On a more positive note I am relieved that The Skylarks’ War by Hilary McKay has made the list.  And so have a number of other books I enjoyed: Rosie Loves Jack by Mel Darbon, Clownfish by Alan Durant, The House of Light by Julia Green, The Way Past Winter by Kiran Millwood Hargrave, The Closest Thing to Flying by Gill Lewis, All the Lonely People by David Owen, Armistice Runner by Tom Palmer and Anna at War by Helen Peters.  If you haven’t read these make them your reading list for the rest of the year.

And, of course, to those add my nomination.  The Key to Flambards by Linda Newbery.



6th December

It was The Edge of the Cloud by KM Peyton that first made me aware of the Carnegie Medal.  I borrowed it from Lossiemouth Library back in the day and the front cover had an image of the Medal on it.  I didn’t know what it was at that point but it was clear that this book had won it and it was significant. The Edge of the Cloud is still one of my favourite books – and I now have a signed copy, a treasured possession.  Set in the run-up to the First World War, it’s the story of Will and Christina and Will’s passion for flying.  It’s also the second book in Flambards quartet, to which, I might add in passing, has now been added The Key to Flambards by Linda Newbery (written with Kathy Peyton’s approval).

Ishmael and the Hoops of Steel is the concluding book in Michael Gerard Bauer’s trilogy revolving around Ishmael and his friends. It had me by turns hysterical with laughter, deep in thought and in floods of tears.  When I finished it I was devastated because I knew there was no more.  Readers who don’t know Ishmael will want to start at the beginning (Don’t Call Me Ishmael and Ishmael and the Return of the Dugongs) in order to get to know the boys and live with them as they progress through high school in Australia.  Bauer’s writing is deceptively simple, easy to read and dialogue driven.  He meets difficult issues head on and allows his characters to deal with them.  The characterisation is truly outstanding; even the fringe characters leap off the page as they interact, grow and develop.  The plot twists and turns entirely believably, creating a world that even I, a middle-aged, female Scot, would like to inhabit.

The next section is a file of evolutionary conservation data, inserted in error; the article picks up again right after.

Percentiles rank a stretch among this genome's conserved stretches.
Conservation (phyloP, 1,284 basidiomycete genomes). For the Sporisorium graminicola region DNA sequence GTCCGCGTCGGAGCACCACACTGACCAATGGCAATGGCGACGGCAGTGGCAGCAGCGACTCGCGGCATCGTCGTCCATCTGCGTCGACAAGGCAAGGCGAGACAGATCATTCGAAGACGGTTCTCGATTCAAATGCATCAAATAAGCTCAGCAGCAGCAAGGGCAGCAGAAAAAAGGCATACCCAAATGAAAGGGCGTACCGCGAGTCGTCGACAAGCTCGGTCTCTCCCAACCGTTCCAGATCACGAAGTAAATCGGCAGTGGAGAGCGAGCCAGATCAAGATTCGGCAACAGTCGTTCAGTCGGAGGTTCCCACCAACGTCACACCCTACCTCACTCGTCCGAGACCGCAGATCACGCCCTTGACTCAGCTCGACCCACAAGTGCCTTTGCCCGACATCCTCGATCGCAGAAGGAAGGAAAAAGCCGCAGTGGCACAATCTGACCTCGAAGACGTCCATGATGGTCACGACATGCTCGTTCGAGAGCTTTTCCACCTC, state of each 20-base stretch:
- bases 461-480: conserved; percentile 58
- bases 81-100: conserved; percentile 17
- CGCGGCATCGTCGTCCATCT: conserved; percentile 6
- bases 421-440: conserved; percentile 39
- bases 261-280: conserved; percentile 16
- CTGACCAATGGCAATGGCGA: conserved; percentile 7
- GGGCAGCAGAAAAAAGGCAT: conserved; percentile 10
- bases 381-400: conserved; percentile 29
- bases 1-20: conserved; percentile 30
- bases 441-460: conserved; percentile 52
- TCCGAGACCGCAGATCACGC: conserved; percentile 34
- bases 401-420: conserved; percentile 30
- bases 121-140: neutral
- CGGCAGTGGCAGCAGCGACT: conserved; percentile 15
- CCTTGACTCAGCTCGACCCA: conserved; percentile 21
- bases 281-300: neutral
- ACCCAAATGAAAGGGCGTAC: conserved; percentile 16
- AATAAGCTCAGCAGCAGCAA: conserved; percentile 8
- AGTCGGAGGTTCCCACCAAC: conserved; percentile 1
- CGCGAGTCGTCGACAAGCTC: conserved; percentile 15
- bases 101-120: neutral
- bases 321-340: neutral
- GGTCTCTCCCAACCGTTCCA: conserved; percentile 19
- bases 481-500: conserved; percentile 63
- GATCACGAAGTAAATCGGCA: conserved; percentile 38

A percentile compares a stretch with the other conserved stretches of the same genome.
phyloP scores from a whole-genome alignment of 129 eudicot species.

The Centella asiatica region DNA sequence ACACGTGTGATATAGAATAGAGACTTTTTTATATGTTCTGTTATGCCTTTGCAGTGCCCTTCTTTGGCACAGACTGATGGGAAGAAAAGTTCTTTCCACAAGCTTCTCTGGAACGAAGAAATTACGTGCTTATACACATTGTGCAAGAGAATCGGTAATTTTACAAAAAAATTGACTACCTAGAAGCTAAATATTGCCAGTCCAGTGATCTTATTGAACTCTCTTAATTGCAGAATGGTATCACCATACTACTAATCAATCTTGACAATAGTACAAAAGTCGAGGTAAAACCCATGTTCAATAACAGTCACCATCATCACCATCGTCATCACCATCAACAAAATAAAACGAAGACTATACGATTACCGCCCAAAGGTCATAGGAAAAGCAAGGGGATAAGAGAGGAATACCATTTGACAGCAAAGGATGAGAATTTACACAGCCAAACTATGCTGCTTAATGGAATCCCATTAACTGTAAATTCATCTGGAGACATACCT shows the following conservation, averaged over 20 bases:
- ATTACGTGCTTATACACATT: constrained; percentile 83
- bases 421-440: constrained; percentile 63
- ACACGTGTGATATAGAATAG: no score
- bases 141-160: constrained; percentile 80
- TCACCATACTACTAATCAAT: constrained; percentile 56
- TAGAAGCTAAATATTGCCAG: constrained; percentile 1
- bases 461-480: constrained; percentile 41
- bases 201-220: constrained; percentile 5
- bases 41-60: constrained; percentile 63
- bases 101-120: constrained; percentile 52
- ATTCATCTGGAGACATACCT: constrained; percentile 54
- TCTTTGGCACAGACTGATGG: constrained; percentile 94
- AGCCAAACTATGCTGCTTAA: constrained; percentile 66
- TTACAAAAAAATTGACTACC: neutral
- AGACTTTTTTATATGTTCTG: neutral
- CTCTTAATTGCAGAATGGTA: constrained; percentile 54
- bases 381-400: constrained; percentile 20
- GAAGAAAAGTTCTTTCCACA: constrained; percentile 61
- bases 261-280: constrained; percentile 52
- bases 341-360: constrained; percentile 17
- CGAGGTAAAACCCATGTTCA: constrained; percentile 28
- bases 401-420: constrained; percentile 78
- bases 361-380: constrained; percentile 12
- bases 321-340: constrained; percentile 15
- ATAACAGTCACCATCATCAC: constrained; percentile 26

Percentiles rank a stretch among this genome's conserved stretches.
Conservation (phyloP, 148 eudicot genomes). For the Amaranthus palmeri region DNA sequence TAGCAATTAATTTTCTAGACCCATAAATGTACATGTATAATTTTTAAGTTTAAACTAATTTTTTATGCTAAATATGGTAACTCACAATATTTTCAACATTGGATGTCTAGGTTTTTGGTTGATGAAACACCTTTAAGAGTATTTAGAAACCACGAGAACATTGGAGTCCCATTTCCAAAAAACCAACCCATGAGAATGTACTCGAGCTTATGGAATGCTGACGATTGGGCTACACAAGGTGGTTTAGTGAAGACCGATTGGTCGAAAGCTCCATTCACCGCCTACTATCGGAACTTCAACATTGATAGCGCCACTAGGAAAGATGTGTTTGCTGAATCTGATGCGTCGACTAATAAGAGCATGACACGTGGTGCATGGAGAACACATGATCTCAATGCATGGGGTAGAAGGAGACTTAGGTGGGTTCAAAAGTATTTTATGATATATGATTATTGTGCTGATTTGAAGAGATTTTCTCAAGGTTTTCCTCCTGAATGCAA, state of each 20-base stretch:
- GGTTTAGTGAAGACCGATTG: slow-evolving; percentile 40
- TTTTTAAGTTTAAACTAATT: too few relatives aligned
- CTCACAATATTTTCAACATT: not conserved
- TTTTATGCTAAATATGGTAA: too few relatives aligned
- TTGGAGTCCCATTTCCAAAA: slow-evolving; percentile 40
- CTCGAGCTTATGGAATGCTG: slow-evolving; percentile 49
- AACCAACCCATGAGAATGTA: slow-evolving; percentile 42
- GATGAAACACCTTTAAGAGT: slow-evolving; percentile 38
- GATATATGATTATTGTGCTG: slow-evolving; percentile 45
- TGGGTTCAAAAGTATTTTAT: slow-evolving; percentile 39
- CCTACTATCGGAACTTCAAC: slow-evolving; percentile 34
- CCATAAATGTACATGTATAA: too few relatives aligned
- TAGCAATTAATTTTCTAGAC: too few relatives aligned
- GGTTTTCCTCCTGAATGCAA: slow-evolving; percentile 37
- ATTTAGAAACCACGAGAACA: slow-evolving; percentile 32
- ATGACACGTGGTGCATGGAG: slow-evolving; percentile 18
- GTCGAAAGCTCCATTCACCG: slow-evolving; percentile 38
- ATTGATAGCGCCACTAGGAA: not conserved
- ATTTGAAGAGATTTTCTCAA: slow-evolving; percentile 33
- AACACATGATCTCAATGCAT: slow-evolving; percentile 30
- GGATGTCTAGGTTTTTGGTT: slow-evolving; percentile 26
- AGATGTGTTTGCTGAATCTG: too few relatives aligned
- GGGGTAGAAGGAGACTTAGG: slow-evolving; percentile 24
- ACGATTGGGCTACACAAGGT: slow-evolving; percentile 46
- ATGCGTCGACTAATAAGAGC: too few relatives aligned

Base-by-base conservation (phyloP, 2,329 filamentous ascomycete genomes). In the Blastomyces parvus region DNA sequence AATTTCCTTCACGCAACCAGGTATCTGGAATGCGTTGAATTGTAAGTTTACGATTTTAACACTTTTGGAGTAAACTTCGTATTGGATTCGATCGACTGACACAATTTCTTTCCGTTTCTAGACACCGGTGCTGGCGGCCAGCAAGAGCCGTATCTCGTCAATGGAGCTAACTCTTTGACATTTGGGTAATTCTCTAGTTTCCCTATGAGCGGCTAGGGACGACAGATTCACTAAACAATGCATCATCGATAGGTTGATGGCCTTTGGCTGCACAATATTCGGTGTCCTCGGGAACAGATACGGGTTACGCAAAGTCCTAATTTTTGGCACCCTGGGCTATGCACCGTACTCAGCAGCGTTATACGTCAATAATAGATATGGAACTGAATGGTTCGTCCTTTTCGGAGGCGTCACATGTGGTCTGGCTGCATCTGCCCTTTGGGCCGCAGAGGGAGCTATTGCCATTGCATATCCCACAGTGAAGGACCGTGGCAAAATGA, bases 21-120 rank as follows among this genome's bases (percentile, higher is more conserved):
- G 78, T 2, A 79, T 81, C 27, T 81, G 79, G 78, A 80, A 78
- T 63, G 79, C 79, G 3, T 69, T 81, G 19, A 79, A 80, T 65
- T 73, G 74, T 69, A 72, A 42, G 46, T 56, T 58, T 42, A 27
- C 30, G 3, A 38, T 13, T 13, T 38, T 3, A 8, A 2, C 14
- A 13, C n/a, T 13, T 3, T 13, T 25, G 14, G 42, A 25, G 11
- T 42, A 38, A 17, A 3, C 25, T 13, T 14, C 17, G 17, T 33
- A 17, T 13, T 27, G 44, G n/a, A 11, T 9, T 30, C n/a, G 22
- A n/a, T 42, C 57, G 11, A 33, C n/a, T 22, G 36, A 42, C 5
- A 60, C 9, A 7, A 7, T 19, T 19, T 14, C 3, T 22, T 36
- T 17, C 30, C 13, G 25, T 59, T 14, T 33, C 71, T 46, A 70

Collecting the Carnegie

I first made an abortive attempt to collect a copy of every winner of the Carnegie Medal back in 2007 when I was involved in organising the Carnegie Children’s Book Festival in Dunfermline. I did track down some of the older titles but since then I’ve moved house twice and not all of them have survived those processes!  Now, ten years on as the eightieth anniversary of the Medal is celebrated, I’m starting again.

Some of the books have been part of my life for a long time irrespective of their Medal-winning status. It was The Edge of the Cloud by KM Peyton that first made me aware of the prize.  I borrowed it from Lossiemouth Library back in the day and the front cover had an image of the Medal on it.  I didn’t know what it was at that point but it was clear that it was significant. The Edge of the Cloud is still one of my favourite books – and I now have a signed copy, a treasured possession.  An even earlier acquisition is Pigeon Post by Arthur Ransome, the very first winner.  I read all of the Swallows and Amazons books at a very early age and they remain on my shelves.  And so, in an aside, does Blood Red Snow White by Marcus Sedgwick, a fictionalised account of Arthur Ransome’s time in Russia.  It was shortlisted for the Carnegie Medal but unaccountably didn’t win.

There are other winners on my shelves including the Scottish trio of The Wind on the Moon by Eric Linklater, The Stronghold by Mollie Hunter and Whispers in the Graveyard by Theresa Breslin.  Naturally, I have A Gathering Light by Jennifer Donnelly and Millions by Frank Cottrell Boyce as I was involved in awarding those two Medals.  And as I looked back through the list of winners I realised that along the way I’ve acquired many others simply because they’re books I want to have: One by Sarah Crossan, Just in Case by Meg Rosoff, Tamar by Mal Peet,The Other Side of Truth by Beverley Naidoo, Dear Nobody by Berlie Doherty, Wolf by Gillian Cross, The Lantern Bearers by Rosemary Sutcliff, The Last Battle by CS Lewis, We Couldn’t Leave Dinah by Mary Treadgold, Visitors from London by Kitty Barne, The Circus is Coming by Noel Streatfeild and The Family from One End Street by Eve Garnett.

So here we go again. Some will be easy to find as they’re still in print, others will be trickier and a few, I have no doubt, will be nigh on impossible. A Valley Grows Up anyone?  Or The Story of Your Home?  But I love a challenge!